Wish is a cancelled MMORPG that was in development by Mutable Realms between 2002 and 2005, planned to be released on PC. Like many overly ambitious projects, Wish fell under the weight of its own concept. The game promised to be the world’s first “Ultra Massive” Online RPG: according to Mutable Realms the game would simultaneously support up to 10.000 players in a single world / server, with no divided zones nor shards.
More details about its gameplay and world-settings were shared by many websites, such as IGN:
“player guilds will be able to reclaim towns and become “Noble Houses”. These Noble Houses can declare war on each other, as part of the ongoing story where, as Rickey indicated, the “world has fallen to barbarism and petty warlords.” Thus, you have player vs. player combat in these house wars. Should someone not wish to be a part of this, they simply do not participate in a Noble House or strive to make their House a peaceful one. “
“Character advancement will follow a skill-based system. The selection of playable races named so far includes a half-dozen familiar archetypes ranging from Humans to Orcs, Elves, Halflings, Dwarves and Gnomes. There’s also one we don’t see as often – and when we do, it’s invariably in the role of a monster – the Cyclops. “
“Wish is providing that control in the form of the Houses. Being a House means conquering a monster-controlled town and becoming responsible for its well-being. You gain control of the town, its buildings, and the resources that surround it, and you get rewarded by being able to collect taxes on transactions within that territory.”
“The various towns successfully replicate the feeling of medieval villages, complete with fortified walls, domesticated animals and inhabitants that continuously go about their daily business. Player characters have a fair amount of weapons and armor to equip thus far, and the color of clothing can be altered through use of a dying tub. Spell effects, while currently sparse, show dazzling potential as in the case of the Necromancer’s Decay cantrip, which issues forth a large skeletal ghost and several gravestones around the caster. “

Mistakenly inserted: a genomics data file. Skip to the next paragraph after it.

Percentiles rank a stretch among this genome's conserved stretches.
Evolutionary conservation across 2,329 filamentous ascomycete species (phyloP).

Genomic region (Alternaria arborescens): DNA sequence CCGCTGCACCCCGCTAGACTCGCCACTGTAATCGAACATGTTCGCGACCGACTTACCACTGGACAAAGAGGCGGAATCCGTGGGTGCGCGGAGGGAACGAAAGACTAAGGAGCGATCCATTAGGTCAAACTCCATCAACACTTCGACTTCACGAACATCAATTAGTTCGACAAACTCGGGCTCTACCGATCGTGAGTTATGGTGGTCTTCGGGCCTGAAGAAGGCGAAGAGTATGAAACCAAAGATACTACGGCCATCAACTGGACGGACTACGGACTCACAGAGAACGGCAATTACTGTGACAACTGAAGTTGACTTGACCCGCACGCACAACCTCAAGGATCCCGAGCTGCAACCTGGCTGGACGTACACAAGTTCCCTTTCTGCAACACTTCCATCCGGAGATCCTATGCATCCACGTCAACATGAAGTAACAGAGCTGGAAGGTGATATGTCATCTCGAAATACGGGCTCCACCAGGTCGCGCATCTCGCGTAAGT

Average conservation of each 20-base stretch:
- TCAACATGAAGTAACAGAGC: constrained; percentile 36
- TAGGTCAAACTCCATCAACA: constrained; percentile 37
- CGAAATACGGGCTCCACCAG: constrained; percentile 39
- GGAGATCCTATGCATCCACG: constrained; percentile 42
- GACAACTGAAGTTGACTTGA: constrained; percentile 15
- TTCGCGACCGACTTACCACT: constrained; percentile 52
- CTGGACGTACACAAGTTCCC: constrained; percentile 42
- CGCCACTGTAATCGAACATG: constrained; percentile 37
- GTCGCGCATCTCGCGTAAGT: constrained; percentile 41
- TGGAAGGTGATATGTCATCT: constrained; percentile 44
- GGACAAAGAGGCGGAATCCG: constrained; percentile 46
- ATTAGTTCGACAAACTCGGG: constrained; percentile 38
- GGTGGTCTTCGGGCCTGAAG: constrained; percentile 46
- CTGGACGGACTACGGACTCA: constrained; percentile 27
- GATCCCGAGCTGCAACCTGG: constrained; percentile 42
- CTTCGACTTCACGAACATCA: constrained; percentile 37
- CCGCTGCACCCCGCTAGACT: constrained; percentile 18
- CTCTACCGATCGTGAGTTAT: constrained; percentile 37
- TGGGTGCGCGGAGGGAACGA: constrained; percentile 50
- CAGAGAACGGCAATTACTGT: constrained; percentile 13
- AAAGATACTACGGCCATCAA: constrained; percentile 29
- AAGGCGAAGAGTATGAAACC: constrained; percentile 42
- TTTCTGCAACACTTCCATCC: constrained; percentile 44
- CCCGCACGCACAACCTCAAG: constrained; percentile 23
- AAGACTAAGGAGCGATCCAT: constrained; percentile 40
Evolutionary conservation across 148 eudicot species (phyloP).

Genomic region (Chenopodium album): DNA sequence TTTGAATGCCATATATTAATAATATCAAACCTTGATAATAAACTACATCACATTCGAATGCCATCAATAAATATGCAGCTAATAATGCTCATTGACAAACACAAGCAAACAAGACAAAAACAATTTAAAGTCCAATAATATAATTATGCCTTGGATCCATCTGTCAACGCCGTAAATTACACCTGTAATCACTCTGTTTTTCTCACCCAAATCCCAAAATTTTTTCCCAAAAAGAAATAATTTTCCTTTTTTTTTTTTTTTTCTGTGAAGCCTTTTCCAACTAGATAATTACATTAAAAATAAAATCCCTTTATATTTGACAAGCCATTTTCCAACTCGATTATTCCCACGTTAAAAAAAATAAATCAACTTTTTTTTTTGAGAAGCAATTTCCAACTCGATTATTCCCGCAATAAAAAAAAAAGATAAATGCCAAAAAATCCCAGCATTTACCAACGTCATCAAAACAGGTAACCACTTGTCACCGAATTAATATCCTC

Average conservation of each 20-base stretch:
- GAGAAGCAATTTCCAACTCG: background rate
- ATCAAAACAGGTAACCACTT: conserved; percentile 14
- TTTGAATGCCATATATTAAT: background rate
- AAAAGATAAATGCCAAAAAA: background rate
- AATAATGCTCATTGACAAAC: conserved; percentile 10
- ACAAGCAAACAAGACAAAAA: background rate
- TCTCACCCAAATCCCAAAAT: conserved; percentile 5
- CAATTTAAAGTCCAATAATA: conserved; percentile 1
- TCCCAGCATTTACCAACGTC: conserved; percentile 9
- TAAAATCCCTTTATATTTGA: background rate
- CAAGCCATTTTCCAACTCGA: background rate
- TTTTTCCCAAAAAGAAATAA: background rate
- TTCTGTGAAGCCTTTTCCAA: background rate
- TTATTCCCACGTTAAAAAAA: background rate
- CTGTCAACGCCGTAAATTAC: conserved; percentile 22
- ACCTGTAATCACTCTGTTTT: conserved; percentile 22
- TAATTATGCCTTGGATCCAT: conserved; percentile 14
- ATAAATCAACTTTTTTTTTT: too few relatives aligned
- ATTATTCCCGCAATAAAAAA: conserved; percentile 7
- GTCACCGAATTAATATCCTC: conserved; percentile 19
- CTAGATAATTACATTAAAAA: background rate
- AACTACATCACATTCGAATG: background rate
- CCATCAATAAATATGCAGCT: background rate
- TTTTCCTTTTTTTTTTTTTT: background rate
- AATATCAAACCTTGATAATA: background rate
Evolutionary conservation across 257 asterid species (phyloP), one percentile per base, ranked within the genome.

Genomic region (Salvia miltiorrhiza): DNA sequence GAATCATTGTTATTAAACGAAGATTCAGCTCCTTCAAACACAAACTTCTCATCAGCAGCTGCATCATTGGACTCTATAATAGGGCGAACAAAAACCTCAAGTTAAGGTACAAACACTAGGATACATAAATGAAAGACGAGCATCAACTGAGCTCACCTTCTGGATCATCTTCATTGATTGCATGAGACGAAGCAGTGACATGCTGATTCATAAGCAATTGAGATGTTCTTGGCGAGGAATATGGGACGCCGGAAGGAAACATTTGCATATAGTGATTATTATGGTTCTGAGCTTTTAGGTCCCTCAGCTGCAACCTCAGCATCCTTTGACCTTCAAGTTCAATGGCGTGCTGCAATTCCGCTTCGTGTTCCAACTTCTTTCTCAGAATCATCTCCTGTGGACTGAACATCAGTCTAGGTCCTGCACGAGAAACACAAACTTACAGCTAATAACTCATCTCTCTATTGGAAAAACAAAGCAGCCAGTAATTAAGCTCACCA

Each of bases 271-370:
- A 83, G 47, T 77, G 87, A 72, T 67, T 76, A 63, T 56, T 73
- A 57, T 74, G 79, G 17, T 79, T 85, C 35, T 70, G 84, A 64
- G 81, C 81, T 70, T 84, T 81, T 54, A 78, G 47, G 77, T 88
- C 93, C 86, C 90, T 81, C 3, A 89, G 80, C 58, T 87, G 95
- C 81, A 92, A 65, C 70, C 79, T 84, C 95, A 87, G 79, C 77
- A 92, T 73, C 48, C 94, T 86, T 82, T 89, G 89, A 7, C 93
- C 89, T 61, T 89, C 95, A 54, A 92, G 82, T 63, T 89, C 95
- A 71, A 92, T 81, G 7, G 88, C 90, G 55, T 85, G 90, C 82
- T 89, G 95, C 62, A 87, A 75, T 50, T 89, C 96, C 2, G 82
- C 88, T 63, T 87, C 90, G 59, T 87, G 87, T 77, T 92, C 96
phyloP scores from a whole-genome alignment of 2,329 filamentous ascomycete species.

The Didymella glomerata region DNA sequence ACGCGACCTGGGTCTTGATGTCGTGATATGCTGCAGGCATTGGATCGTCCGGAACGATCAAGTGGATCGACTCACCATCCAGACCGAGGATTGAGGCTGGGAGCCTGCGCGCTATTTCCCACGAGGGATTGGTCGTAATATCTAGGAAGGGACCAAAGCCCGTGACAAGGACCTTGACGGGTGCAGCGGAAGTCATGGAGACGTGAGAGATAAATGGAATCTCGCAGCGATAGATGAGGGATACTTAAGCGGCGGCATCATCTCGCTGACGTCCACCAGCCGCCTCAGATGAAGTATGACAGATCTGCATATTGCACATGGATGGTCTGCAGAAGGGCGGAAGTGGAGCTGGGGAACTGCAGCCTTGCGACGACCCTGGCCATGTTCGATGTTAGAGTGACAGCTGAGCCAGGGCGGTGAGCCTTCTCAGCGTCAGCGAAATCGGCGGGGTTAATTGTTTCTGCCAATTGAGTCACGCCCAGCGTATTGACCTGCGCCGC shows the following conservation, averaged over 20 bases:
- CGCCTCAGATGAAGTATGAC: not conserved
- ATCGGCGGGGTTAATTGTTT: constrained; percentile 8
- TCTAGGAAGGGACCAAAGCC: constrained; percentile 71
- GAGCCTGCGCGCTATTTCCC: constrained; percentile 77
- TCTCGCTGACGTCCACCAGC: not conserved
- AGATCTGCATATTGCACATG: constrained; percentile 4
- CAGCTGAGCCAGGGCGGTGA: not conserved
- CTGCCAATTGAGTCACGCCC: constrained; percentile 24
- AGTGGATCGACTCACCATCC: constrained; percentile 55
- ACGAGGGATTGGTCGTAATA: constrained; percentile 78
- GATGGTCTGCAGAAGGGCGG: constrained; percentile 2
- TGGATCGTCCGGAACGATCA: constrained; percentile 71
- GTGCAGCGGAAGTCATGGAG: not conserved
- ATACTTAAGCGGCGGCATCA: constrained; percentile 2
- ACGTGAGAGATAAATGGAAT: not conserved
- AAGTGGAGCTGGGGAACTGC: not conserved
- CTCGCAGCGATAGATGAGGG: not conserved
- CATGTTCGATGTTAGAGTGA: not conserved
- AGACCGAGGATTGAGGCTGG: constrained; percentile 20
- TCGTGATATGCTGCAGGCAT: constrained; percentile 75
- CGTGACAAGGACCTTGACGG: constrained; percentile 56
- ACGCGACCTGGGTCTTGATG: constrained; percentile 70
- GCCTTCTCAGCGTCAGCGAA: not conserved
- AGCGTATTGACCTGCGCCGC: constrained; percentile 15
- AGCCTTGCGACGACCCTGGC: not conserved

“At present, monster loot primarily consists of gold and resources such as hides, although a few creatures drop weapons. Since characters have no level indicators or experience to accumulate, it facilitates the ability for players of varying skill levels to aid each other in group combat. “
“Live Content is the primary defining feature of Wish. In the ongoing Beta 2.0 test we publish a daily newspaper, which contains clues to what may come to pass, as well as summaries of what happened on the previous day. The events described within the paper are actual in-game events and refer to real players. We now mirror this paper online in our newspaper section. You can read all five daily papers there. New papers will be added daily. “
“Wish has been shut down because with the data we gathered during the first 10 days of our Beta 2.0 test, even with our best-case projections for player numbers, we could not have reached enough subscribers for Wish to sustain itself.”
Engadget and Escapist published a couple of articles with more details about what happened to the project:
“The beta lasted only nine days. On January 9, 2005, after careful consideration of the way the beta had played out, examination of our internal metrics and an honest appraisal of the MMOG landscape (WoW launched the previous November), we made the decision to shut things down.”
“Wish had no single cause of death, but overhype played a huge role. Our statistics didn’t lie. At every step of the way, from signing up for beta, to downloading and installing the client, to playing the game for more than an hour, we lost huge percentages of players. In case we didn’t trust the stats, tons of players told us about their departure on our forums, as well.”
“For small and mid-sized developers, this battle can never be fully won. Usually, simple economics means they’re going to produce mid-quality titles. What they need to recognize is what niche their game fills and try to attract a community that respects that. A decent game can be sunk if the community expects more than what’s delivered and simply doesn’t buy it on principal.”